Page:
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A five-judge constitution bench will hear from July 18 the challenge to validity of the controversial Aadhaar Act on the touchstone of privacy, an issue that has been pending for two years.
A bench of Chief Justice Jagdish Singh Khehar and Justice D. Y. Chandrachud said on Wednesday this bench would hear the matter for two days.
Chief Justice Khehar agreed to the hearing by the constitution bench after senior counsel Shyam Divan and Attorney General K. K. Venugopal mentioned the matter for an early hearing.
The five-judge bench would examine the challenge to Aadhaar scheme with reference to 1954 decision of an eight-judge bench and 1964 decision of a six-judge bench - both holding that the right to privacy was not a fundamental right - and decide whether it required hearing by a bench of nine judges.
The question on the validity of Aadhaar scheme on the touchstone of whether privacy was fundamental right was referred to the constitution bench in August 2015.
The top court by its August 11, 2015, order had referred to the constitution bench challenge to the constitutional validity of the Aadhaar scheme on the account of conflicting pronouncements of top court on the nature of the right to privacy.
Divan had argued that Aadhaar was violative of right to privacy but the Central government contended that privacy was not a fundamental right, citing the 1954 and 1964 judgments.
However, from the mid-1970s, smaller benches of two or three judges had been ruling privacy as a fundamental right that can be read into the Constitution's Article 21, the government had noted.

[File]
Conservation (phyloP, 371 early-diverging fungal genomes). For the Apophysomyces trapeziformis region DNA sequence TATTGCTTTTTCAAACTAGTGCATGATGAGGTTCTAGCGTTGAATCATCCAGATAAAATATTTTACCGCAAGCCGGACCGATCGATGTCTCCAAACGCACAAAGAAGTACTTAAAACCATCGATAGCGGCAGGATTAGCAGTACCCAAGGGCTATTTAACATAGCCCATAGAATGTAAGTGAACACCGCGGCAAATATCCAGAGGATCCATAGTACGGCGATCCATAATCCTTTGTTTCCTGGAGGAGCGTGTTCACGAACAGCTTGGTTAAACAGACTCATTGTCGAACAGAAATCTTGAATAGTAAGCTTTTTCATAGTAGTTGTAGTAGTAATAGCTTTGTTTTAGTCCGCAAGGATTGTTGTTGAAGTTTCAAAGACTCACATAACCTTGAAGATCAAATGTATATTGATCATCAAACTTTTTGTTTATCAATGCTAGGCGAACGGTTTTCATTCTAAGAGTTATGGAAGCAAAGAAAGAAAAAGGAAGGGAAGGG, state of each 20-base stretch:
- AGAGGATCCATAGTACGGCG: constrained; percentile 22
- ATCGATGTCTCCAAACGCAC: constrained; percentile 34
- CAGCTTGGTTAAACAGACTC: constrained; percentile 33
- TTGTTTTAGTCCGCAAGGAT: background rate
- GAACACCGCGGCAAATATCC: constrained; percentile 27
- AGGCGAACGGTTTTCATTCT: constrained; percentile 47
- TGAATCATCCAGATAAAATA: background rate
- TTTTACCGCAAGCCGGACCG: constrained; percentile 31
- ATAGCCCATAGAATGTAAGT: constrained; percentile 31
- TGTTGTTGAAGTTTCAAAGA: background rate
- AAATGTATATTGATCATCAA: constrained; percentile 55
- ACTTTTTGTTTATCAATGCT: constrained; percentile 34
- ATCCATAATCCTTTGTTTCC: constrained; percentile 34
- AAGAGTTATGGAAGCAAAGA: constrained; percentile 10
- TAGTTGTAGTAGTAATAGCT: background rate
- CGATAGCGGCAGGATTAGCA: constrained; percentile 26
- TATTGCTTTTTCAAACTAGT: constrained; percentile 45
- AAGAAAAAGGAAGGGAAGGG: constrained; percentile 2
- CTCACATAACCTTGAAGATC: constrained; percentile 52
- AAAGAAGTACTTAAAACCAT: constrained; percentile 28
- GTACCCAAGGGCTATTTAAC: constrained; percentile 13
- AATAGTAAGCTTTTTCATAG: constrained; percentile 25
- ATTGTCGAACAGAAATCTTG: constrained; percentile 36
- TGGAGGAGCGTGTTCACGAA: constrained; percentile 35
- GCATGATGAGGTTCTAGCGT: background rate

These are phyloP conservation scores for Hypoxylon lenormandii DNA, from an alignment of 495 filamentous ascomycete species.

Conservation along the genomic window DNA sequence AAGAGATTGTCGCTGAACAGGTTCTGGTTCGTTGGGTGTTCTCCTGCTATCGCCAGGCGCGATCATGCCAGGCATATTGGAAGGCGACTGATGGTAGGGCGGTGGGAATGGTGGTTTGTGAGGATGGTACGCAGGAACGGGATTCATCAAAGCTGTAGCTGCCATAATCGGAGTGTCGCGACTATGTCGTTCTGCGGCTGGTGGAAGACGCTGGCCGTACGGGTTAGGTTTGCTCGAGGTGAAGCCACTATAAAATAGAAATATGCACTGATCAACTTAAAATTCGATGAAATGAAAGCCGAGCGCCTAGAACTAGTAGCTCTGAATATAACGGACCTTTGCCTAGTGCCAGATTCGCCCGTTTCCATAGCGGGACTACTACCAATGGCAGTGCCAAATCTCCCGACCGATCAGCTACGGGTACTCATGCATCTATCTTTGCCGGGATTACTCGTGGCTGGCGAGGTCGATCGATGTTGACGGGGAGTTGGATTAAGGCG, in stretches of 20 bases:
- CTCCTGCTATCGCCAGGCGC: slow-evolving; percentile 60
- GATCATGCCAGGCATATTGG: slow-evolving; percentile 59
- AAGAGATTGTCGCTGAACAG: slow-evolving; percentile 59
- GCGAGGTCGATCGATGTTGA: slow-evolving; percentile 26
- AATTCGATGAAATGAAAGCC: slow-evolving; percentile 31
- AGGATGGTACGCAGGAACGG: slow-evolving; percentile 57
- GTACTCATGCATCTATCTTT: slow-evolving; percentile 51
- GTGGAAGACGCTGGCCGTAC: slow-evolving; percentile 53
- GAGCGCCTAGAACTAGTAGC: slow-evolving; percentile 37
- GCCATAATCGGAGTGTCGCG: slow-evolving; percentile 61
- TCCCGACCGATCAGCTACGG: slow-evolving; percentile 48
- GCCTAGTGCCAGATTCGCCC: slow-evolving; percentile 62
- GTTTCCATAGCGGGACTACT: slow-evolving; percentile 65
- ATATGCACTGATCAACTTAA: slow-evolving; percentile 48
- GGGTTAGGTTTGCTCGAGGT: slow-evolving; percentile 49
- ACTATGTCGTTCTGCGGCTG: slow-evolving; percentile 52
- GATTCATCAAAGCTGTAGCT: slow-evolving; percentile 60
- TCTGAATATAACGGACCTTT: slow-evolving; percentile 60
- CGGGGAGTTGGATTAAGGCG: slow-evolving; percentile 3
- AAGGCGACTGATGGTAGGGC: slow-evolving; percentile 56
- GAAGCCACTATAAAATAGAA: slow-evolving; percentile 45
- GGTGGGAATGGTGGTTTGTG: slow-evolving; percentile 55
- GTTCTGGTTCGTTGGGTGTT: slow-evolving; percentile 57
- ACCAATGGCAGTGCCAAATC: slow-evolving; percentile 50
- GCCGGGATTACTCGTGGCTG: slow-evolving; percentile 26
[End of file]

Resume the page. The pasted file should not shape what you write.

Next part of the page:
In its August 11, 2015 order, the bench of Justice J. Chelameswar, Justice S. A.
Bobde and Justice C. Nagappan had observed that "there appears to be certain amount of apparent unresolved contradiction in the law declared by this court" on the question of whether privacy was a fundamental right ensconced in Article 21 guaranteeing right to protection of life and personal liberty or was just a right.
A top court bench comprising Justice Chelameswar, Justice A. M. Khanwilkar and Justice Navin Sinha on July 7 favoured that the issue whether privacy was a mere right or fundamental right should be decided as it referred to the long history of the Aadhaar litigation and asked Divan and Attorney General K. K. Venugopal to mention the matter before the Chief Justice for setting up a larger bench.
Divan is appearing in Aadhaar matter since 2013, starting with appearing for former Karnataka High Court judge Justice K. S. Puttaswamy who had challenged Aadhaar's constitutional validity.
Later, the Aadhaar litigation was joined by National Commission for Protection of Child Rights' first Chairperson Shanta Sinha and feminist researcher Kalyani Sen Menon who too have challenged the scheme.
(This story has not been edited by Business Standard staff and is auto-generated from a syndicated feed.)